Drawbacks of Academia

I spent four years in the Northern Michigan University music program, practicing many hours a day, sleeping in my practice room on a hard tile floor, directly underneath the piano. I played Bach Fugues repetitively, obsessively, and sometimes it lead to the annoyances of others. Donald Grant, the highly conservative traditionalist even told me himself “If anyone has made progress here, it’s been you.” And then I spent 6 months with Dane Bays and Alex Brooks. “If you want to learn how to play Jazz, just come to my house twice a week.” -Dane

Within 6 months these two elders guided me down the path towards a wonderful form of honest expression, and yes, my Sound changed. My sound, groove, everything. It all was starting to come together. In 6 months, they could use what’s considered “unorthodox” methods in teaching, and be highly successful. But what I believe, is that academia is unorthodox, only because it’s highly resistant to change.

Now lets talk about learning a new language. In Spain, children are taught how to speak English by the means spending endless hours with their noses in grammar books. This rule for this, this rule for that. They’re not working on speaking, and their listening capabilities also suffer. But they’re often asking questions like “Can we use a modal auxiliary with the second conditional using the past participle?” As if thinking this way has some form of real-world application. “Can you just give me one rule for prepositions?” Absolutely not. English doesn’t work that way, music doesn’t work that way, and why should we assume that any form of communication works that way?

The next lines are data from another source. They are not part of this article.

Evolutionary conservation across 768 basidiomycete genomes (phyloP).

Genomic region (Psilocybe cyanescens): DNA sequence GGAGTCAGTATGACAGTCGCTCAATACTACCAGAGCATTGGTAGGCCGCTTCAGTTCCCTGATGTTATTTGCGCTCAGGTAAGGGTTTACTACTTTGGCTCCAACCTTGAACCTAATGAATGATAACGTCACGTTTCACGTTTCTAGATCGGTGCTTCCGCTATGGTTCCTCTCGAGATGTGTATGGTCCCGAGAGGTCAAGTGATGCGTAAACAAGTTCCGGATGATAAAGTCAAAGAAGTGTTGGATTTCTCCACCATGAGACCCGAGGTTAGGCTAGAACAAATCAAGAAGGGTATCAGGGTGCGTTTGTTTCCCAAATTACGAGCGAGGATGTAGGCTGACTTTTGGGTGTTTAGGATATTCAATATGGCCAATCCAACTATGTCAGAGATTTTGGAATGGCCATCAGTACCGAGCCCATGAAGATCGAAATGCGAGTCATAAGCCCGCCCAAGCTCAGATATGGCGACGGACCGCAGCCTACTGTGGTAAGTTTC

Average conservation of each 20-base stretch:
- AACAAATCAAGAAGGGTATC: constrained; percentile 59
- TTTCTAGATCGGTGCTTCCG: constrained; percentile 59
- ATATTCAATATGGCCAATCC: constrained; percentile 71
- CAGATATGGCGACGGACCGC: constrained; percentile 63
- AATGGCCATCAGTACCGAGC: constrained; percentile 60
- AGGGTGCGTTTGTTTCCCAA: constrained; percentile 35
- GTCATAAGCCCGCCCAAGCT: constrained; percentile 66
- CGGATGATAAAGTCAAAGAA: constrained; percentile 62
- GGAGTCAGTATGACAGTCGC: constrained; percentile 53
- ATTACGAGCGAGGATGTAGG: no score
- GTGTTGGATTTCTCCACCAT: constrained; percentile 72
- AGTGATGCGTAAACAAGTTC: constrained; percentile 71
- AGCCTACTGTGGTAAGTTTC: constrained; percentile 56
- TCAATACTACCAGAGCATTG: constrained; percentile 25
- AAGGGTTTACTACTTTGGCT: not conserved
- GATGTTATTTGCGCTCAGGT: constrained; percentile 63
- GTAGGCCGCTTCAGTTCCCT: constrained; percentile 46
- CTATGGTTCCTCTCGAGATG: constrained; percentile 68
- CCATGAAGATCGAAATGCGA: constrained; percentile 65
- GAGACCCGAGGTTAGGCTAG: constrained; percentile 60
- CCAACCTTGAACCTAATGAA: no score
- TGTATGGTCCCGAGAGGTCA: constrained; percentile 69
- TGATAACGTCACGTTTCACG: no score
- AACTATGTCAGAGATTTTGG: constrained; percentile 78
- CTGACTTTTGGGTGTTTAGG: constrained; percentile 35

How do we learn to speak our first language? Through listening first, mimicking what we hear second, through correction we learn to speak appropriately, and then we learn to communicate. After this we learn how to read and write. The same as with music, but for some asinine reason academia takes the reverse route, and pins its chest with a badge of prestige.

Needless to say, feeling like this helped me leave the education department at the university and guided me towards studying sociology. For whatever reason, my zany sense of humor and sometimes vulgar passion for social justice was appreciated. I was even told it helped with the classes. If it wasn’t for experiencing these two polarized atmospheres, I wouldn’t be fit to teach with confidence in foreign countries. However the U.S. is much more resistant to change than say, 20 or so countries in Europe.

“A good student and a good teacher is one who knows how to follow rules.” Said Donald Grant while walking through the hallway of the Thomas Fine Arts center. I will never forget that. The head of the music department said that. Not Gandhi, not Edison, nor the Dali Lama. They said the opposite. This mentality is the reason why my countries education system is failing. This mentality doesn’t support creative thinking, critical thinking, or any form of innovation. And only from this position at a prestigious university will it trickle down through the rest of the echelons of academia.

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